How to estimate your IRS tax refund for 2014, 2015

how to estimate tax return

How to calculate your tax refund

Photo by Andrew H. Walker/Getty Images for HP

When it comes time to file your taxes you probably go into stress mode. However, if you are expecting to receive a tax refund it is a good idea to know how much money you can expect to receive.

By using a tax refund estimator, you will have an approximate number to keep in mind regarding your tax refund. Additionally, when you use a tax calculator you will be able to tell if you have not paid enough in taxes for the current year and how much you can expect to have to pay the IRS on April 15.

If you are one of the lucky taxpayers who will be receiving money back, using a tax calculator will allow you to know how to plan your finances. You could see which bills can be paid off or even start an investment account. However, in order to utilize the tax calculator to receive the most accurate tax estimations possible you will want to be sure to enter the information below:

Tax filing status

The tax calculator is going to have a drop down menu available that allows you to choose one of the four tax filing statuses. It is important to insure that you select the correct one so your estimation can be as accurate as possible.

Gross annual income

You are also going to have to enter the amount of your gross annual income into the tax calculator. This includes all of the money that you have made throughout the year, such as tips, self-employment incomes, and bonuses.

Qualified plan/IRA contribution

If you do not participate in a plan that is sponsored by your employer such as

a SEP IRA or Simple IRA the contributions that you make to the Traditional IRA are usually tax deductible. If your employer does sponsor your plan, you will deduct your contributions based on your modified adjusted gross income and your tax filing status. The total contribution is going to have to be entered into the tax calculator.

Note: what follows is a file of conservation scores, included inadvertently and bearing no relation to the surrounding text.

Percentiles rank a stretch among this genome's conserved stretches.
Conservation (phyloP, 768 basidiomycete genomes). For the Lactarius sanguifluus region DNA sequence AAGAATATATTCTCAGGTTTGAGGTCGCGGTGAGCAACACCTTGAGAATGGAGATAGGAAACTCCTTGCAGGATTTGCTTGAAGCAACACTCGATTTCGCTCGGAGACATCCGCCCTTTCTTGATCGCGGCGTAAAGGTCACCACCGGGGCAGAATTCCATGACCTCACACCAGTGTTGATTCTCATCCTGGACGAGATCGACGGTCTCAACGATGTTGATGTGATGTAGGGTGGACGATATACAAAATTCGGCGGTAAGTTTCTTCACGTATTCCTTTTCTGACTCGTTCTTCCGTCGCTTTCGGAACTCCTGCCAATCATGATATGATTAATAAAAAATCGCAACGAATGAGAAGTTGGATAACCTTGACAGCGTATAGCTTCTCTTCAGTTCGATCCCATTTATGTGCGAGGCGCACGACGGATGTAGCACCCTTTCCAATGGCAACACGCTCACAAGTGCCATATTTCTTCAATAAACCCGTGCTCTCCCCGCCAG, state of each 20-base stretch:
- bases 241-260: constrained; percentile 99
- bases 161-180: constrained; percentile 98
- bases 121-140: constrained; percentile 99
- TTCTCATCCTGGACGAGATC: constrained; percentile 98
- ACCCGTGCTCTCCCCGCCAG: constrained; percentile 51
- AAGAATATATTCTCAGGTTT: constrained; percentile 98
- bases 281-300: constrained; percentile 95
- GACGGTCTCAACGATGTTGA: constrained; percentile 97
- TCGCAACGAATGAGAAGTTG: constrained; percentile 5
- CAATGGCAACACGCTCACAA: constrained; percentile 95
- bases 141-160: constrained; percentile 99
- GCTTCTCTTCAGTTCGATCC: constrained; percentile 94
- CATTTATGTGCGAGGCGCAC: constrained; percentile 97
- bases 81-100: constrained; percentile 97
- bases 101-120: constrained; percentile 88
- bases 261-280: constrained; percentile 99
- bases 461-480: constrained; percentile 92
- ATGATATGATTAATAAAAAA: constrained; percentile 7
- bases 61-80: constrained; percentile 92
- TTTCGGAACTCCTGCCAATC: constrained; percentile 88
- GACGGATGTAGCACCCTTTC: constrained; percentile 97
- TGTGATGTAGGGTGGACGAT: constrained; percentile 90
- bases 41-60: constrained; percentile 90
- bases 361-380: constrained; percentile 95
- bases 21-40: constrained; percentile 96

Itemized deductions

If you have many deductible expenses such as, mortgage interest, state/local taxes, medical/dental expenses, or charitable contributions it may be in your favor to itemize your deductions.

Number of personal exemptions

You are able to claim personal exemptions for yourself and your dependents. When calculating taxes your exemptions are deducted from your income so you pay less money to Uncle Sam. However, the personal exemption amount can adjust annually for inflation. The tax calculator is going to ask you your total number of exemptions to provide you with an accurate estimation.

Number of dependents

You have to report all of your dependents who you provide support for. However, you have to make sure that they are eligible to be considered a dependent based on the IRS guidelines.

Federal taxes withheld

You have to enter the amount of federal income taxes that were withheld from your paycheck. Keep in mind that if you have under withheld you will have to pay the IRS more money, which could result in you not receiving a refund. Once this has been done you are able to press the submit button and your estimations will present themselves.

When using the tax calculator for an estimation of your refund, keep in mind it is basing the estimation off the information that you type in. If you put in the wrong information, you cannot expect your refund estimation amount to be accurate.

Source: www.examiner.com

Category: Taxes

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